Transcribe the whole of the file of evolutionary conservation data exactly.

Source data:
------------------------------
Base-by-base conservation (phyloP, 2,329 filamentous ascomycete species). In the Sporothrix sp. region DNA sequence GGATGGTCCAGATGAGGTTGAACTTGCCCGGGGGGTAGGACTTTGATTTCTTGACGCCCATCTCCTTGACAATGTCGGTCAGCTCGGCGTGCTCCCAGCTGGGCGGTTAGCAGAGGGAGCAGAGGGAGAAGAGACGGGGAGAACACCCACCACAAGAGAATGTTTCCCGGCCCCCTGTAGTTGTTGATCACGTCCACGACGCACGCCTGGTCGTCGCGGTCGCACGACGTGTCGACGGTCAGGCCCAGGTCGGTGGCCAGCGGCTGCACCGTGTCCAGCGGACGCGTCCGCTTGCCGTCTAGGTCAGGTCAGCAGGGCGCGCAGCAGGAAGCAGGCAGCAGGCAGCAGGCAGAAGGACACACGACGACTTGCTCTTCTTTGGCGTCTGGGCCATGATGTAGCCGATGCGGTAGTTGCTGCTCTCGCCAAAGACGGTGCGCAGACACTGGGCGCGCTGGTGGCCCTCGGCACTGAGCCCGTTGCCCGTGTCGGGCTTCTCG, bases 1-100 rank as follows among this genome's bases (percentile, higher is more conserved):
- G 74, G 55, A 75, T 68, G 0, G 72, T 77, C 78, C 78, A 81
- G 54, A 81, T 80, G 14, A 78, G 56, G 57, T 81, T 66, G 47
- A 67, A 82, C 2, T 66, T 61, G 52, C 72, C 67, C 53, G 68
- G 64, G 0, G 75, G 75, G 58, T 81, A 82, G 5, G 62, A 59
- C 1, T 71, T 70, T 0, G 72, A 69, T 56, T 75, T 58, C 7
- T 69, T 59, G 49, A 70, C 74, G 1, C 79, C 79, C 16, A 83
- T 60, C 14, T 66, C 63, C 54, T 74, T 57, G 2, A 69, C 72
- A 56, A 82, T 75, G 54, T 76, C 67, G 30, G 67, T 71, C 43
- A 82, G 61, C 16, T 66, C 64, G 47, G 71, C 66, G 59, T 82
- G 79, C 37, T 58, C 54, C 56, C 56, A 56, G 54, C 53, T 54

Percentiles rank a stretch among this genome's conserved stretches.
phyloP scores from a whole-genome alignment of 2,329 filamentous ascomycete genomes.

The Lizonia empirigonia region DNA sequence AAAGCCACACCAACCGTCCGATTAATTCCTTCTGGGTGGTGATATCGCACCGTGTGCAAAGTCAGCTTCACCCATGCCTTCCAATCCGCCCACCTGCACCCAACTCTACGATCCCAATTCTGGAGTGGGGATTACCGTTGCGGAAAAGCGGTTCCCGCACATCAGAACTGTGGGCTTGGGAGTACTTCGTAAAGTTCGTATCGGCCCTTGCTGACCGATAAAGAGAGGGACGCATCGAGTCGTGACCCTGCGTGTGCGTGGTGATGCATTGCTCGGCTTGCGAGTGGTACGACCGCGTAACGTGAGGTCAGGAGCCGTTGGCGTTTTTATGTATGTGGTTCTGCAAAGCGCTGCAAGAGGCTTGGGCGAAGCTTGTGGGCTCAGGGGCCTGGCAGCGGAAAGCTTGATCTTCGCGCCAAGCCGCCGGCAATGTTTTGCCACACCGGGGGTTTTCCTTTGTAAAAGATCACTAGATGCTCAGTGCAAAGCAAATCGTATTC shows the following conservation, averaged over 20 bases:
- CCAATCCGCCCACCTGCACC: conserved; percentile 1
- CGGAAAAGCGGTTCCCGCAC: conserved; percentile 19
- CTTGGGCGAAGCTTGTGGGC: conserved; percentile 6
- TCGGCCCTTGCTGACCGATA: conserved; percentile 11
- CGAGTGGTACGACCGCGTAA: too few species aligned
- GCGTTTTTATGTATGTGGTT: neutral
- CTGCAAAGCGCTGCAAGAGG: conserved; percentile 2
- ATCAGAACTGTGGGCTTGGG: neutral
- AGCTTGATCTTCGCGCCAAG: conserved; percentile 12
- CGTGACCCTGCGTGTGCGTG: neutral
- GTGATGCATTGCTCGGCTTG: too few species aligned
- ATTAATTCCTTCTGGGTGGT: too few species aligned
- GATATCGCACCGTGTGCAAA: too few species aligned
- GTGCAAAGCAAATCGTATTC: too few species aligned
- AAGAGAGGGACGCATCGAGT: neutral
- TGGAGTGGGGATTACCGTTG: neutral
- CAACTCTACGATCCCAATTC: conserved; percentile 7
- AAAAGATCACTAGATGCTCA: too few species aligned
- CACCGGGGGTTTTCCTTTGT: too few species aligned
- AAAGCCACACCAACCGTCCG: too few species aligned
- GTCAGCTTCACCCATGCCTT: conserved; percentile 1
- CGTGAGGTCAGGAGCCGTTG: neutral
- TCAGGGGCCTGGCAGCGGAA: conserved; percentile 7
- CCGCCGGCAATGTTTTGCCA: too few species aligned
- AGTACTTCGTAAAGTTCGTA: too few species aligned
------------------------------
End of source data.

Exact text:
Base-by-base conservation (phyloP, 2,329 filamentous ascomycete species). In the Sporothrix sp. region DNA sequence GGATGGTCCAGATGAGGTTGAACTTGCCCGGGGGGTAGGACTTTGATTTCTTGACGCCCATCTCCTTGACAATGTCGGTCAGCTCGGCGTGCTCCCAGCTGGGCGGTTAGCAGAGGGAGCAGAGGGAGAAGAGACGGGGAGAACACCCACCACAAGAGAATGTTTCCCGGCCCCCTGTAGTTGTTGATCACGTCCACGACGCACGCCTGGTCGTCGCGGTCGCACGACGTGTCGACGGTCAGGCCCAGGTCGGTGGCCAGCGGCTGCACCGTGTCCAGCGGACGCGTCCGCTTGCCGTCTAGGTCAGGTCAGCAGGGCGCGCAGCAGGAAGCAGGCAGCAGGCAGCAGGCAGAAGGACACACGACGACTTGCTCTTCTTTGGCGTCTGGGCCATGATGTAGCCGATGCGGTAGTTGCTGCTCTCGCCAAAGACGGTGCGCAGACACTGGGCGCGCTGGTGGCCCTCGGCACTGAGCCCGTTGCCCGTGTCGGGCTTCTCG, bases 1-100 rank as follows among this genome's bases (percentile, higher is more conserved):
- G 74, G 55, A 75, T 68, G 0, G 72, T 77, C 78, C 78, A 81
- G 54, A 81, T 80, G 14, A 78, G 56, G 57, T 81, T 66, G 47
- A 67, A 82, C 2, T 66, T 61, G 52, C 72, C 67, C 53, G 68
- G 64, G 0, G 75, G 75, G 58, T 81, A 82, G 5, G 62, A 59
- C 1, T 71, T 70, T 0, G 72, A 69, T 56, T 75, T 58, C 7
- T 69, T 59, G 49, A 70, C 74, G 1, C 79, C 79, C 16, A 83
- T 60, C 14, T 66, C 63, C 54, T 74, T 57, G 2, A 69, C 72
- A 56, A 82, T 75, G 54, T 76, C 67, G 30, G 67, T 71, C 43
- A 82, G 61, C 16, T 66, C 64, G 47, G 71, C 66, G 59, T 82
- G 79, C 37, T 58, C 54, C 56, C 56, A 56, G 54, C 53, T 54

Percentiles rank a stretch among this genome's conserved stretches.
phyloP scores from a whole-genome alignment of 2,329 filamentous ascomycete genomes.

The Lizonia empirigonia region DNA sequence AAAGCCACACCAACCGTCCGATTAATTCCTTCTGGGTGGTGATATCGCACCGTGTGCAAAGTCAGCTTCACCCATGCCTTCCAATCCGCCCACCTGCACCCAACTCTACGATCCCAATTCTGGAGTGGGGATTACCGTTGCGGAAAAGCGGTTCCCGCACATCAGAACTGTGGGCTTGGGAGTACTTCGTAAAGTTCGTATCGGCCCTTGCTGACCGATAAAGAGAGGGACGCATCGAGTCGTGACCCTGCGTGTGCGTGGTGATGCATTGCTCGGCTTGCGAGTGGTACGACCGCGTAACGTGAGGTCAGGAGCCGTTGGCGTTTTTATGTATGTGGTTCTGCAAAGCGCTGCAAGAGGCTTGGGCGAAGCTTGTGGGCTCAGGGGCCTGGCAGCGGAAAGCTTGATCTTCGCGCCAAGCCGCCGGCAATGTTTTGCCACACCGGGGGTTTTCCTTTGTAAAAGATCACTAGATGCTCAGTGCAAAGCAAATCGTATTC shows the following conservation, averaged over 20 bases:
- CCAATCCGCCCACCTGCACC: conserved; percentile 1
- CGGAAAAGCGGTTCCCGCAC: conserved; percentile 19
- CTTGGGCGAAGCTTGTGGGC: conserved; percentile 6
- TCGGCCCTTGCTGACCGATA: conserved; percentile 11
- CGAGTGGTACGACCGCGTAA: too few species aligned
- GCGTTTTTATGTATGTGGTT: neutral
- CTGCAAAGCGCTGCAAGAGG: conserved; percentile 2
- ATCAGAACTGTGGGCTTGGG: neutral
- AGCTTGATCTTCGCGCCAAG: conserved; percentile 12
- CGTGACCCTGCGTGTGCGTG: neutral
- GTGATGCATTGCTCGGCTTG: too few species aligned
- ATTAATTCCTTCTGGGTGGT: too few species aligned
- GATATCGCACCGTGTGCAAA: too few species aligned
- GTGCAAAGCAAATCGTATTC: too few species aligned
- AAGAGAGGGACGCATCGAGT: neutral
- TGGAGTGGGGATTACCGTTG: neutral
- CAACTCTACGATCCCAATTC: conserved; percentile 7
- AAAAGATCACTAGATGCTCA: too few species aligned
- CACCGGGGGTTTTCCTTTGT: too few species aligned
- AAAGCCACACCAACCGTCCG: too few species aligned
- GTCAGCTTCACCCATGCCTT: conserved; percentile 1
- CGTGAGGTCAGGAGCCGTTG: neutral
- TCAGGGGCCTGGCAGCGGAA: conserved; percentile 7
- CCGCCGGCAATGTTTTGCCA: too few species aligned
- AGTACTTCGTAAAGTTCGTA: too few species aligned